The “Fast & Furious” saga officially jumped the shark when two “family” members found themselves in outer space in the ninth installment.
The “John Wick” franchise hasn’t reached that point. “John Wick: Chapter 4” offers more blistering action, salacious kills and new characters sure to keep fans cheering.
But dear Mr. Wick, played with deadpan panache by Keanu Reeves, is a tad on the indestructible side this time around. That’s not just courtesy of his Kevlar suit which repels bullets with ease.
That unwelcome shift, and a third-act bid for sympathy that falls oddly flat, suggest the next “Wick” adventure may soon go the full “Furious.”
For now, “Chapter 4” is a delirious blast brimming with guilty pleasures, glorious destruction and death.
So. Much. Death.
The “John Wick” films are doing their part to reduce the planet’s population one sick kill at a time.
The story opens with John still adrift from the High Table, the assassin network that turned on him in a big way during “John Wick Chapter 3: Parabellum.” Now, he’s scrambling to officially sever ties with the group before it severs him from his ability to breathe.
And, we assume, hit the nearest animal rescue. Dude loves dogs.
That means a reunion with old friends, from Ian McShane’s Winston and his trusty concierge Charon (Lance Reddick, who tragically died days before the film’s release) to newly discovered pals. That includes Shimazu (Hiroyuki Sanada) and his daughter (singer/actress Rina Sawayama), a skilled fighter who cries out for a spinoff franchise.
Then again, so did Halle Berry in “Parabellum” and we’ve yet to see that happen.
John learns of a tricky path to freedom, but it means joining forces with a Russian clan none too eager to embrace him. And, of course, keeping dozens and dozens of assassins off his scent.
A kindhearted soul, a wonderful human, and a true friend. Be seeing you, Lance Reddick. pic.twitter.com/btBpdjLY5d
— John Wick: Chapter 4 (@JohnWickMovie) March 17, 2023
Two particular killers grab John’s attention (and ours). Donnie Yen plays Caine, a High Table killer tasked with offing his old friend. A job’s a job, but Caine doesn’t have to like it.
Caine is blind, but that hardly slows him down. It’s one of many elements that must be ignored to fully engage with the story. Yen makes that easier, courtesy of the star’s quiet charisma and sly fighting style.
There’s also Mr. Nobody (Shamier Anderson), another assassin who loves dogs AND is eager to get rich via John’s scalp.
The film’s gargantuan run time must be filled, of course, which means John challenges the High Table’s Marquis (Bill Skarsgård) to a duel. Yes, Skarsgard’s cold-hearted leader adds another sublime character in a series flooded with them.
The most unexpected treat? Meet Killa (an unrecognizable Scott Adkins buried in a fat suit). He’s a mountain of a man, and his presence (and fighting chops) give “Chapter 4” a mid-film NOS boost.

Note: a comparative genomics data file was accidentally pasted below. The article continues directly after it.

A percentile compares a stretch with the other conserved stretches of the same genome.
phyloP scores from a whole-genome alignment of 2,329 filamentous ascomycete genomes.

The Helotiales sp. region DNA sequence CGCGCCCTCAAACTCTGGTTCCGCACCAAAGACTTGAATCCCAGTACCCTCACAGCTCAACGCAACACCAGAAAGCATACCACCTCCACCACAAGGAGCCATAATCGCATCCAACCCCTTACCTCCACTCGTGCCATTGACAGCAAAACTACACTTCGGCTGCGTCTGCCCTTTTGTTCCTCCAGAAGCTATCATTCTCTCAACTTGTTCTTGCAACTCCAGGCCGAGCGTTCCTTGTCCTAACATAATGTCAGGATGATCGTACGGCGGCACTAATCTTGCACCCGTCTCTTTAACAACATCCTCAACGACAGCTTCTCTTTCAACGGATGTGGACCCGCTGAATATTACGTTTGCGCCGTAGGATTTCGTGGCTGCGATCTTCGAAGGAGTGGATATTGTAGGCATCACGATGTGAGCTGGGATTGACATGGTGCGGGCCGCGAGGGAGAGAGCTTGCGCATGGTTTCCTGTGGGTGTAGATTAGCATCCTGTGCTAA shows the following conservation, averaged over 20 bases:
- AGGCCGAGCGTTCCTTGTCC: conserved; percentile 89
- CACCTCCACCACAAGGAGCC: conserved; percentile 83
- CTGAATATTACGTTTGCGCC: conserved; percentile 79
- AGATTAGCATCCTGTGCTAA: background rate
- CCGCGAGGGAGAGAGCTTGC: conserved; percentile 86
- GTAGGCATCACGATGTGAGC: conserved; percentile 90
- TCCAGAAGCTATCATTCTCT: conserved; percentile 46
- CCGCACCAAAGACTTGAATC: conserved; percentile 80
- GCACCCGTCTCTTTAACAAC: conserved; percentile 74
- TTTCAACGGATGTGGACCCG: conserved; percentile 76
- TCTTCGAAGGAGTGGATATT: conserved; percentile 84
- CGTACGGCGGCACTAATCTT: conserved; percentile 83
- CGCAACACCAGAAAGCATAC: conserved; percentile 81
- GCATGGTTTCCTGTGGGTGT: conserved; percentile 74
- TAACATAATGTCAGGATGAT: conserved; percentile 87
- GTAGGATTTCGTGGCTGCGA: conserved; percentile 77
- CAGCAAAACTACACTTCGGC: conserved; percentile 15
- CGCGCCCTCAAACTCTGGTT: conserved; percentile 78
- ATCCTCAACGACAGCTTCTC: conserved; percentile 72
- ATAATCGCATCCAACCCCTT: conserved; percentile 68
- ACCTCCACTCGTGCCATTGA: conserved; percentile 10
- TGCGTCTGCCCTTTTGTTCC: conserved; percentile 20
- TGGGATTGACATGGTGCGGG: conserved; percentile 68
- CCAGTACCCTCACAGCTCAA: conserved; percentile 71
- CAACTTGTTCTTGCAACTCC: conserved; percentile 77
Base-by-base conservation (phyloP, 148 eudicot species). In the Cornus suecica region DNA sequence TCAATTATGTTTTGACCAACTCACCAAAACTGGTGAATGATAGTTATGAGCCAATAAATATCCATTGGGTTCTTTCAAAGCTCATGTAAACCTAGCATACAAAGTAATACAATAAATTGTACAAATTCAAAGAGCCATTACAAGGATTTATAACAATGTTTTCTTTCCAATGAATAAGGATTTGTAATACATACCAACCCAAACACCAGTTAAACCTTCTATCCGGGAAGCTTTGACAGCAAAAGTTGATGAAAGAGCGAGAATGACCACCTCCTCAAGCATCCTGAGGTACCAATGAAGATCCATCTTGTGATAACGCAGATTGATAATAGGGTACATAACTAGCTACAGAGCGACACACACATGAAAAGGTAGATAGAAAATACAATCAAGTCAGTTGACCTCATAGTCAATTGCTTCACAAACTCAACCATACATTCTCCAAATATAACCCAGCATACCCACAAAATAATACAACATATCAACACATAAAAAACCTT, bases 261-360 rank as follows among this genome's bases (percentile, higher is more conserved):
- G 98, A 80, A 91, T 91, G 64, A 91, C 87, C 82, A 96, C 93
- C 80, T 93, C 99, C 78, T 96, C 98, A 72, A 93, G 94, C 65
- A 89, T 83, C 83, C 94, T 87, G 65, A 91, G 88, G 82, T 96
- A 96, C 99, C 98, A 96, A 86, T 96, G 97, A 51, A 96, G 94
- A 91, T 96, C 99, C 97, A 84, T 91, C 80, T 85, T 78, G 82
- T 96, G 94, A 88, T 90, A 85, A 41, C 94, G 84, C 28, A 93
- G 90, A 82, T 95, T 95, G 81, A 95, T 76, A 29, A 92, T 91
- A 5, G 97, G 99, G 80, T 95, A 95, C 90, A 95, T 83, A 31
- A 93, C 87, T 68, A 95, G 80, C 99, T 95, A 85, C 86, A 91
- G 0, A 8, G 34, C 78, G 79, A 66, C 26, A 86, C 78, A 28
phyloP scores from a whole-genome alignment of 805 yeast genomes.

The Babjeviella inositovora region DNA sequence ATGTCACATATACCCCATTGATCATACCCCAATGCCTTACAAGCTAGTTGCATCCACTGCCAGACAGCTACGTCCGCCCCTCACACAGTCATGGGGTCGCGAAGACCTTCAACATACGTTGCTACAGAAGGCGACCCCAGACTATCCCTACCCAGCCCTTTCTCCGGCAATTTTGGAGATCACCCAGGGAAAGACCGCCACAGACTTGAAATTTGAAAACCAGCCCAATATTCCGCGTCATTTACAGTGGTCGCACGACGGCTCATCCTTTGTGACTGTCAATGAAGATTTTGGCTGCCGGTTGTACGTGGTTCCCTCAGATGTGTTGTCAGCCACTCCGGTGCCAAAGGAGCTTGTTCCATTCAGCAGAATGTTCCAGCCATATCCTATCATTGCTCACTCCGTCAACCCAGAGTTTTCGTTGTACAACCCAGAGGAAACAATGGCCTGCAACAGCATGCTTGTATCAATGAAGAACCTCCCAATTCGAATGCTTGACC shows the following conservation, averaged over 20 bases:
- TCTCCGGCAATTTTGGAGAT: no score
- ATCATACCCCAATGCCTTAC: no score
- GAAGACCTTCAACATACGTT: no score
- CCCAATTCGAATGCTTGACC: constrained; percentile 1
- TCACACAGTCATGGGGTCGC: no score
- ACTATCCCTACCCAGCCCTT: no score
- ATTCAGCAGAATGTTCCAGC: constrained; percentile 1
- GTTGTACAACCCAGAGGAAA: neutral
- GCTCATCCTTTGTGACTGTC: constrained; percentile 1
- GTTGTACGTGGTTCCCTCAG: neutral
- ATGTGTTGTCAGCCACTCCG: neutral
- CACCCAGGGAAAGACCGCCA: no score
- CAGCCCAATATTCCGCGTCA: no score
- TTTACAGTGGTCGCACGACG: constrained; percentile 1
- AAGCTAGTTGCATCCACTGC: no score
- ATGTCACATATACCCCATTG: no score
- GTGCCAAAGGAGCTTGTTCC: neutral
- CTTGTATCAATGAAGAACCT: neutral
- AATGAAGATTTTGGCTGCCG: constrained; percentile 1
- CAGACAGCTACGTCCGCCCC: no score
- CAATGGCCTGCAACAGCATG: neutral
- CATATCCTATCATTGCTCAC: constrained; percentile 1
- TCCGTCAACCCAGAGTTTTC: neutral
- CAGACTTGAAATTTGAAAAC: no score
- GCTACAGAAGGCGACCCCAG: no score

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The latest “Wick” joins the pantheon of, “oh my gosh, is this movie gonna end?” running times. No film of its ilk should flirt with the three-hour mark, but “Wick” rarely leaves us bored. The action sequences are deliberate, intense and robustly fresh.
You’d think director Chad Stahelski would run out of novel ways to kill random thugs. Not even close. Each action smorgasbord serves up inventive chaos amidst production design appropriately multiple cultures with glee.
The 58-year-old Reeves never reveals the passage of time, even if he’s rarely called upon to, you know, act.
You may feel queasy thinking about how numb we’ve become to the corpse stacking up like cordwood courtesy of the “Wick” franchise. And if you try to piece the plot together your brain may start to hurt.
Leave that for another day. We’re here for big-screen adventure, and “Chapter 4” delivers … and delivers … and (well, it is 169 minutes long!).
HiT or Miss: “John Wick: Chapter 4” delivers a spirited ride that demands you let it wash over you without thinking about any one element too long.
One of the best movie franchises ever. I look forward to seeing this one too.
I must wholeheartedly disagree with Mr Toto’s enthusiasm for John Wick: Ch 4. The series has devolved into a nonstop mess of stupidity. “It’s one of many elements that must be ignored to fully engage with the story.” No, the blind man fighting machine isn’t the only element. One must ignore most of the movie to not succumb to absolutely ridiculous gun play (infinite bullets and magazines for starters) and inanely contrived scenes. Even acknowledging Reeves lack of acting prowess, he couldn’t even deliver the single lines he had with any panache. The duel scene was the only redeeming thing in this movie. As an aside, how a 58yr old man made it through those action sequences is beyond me.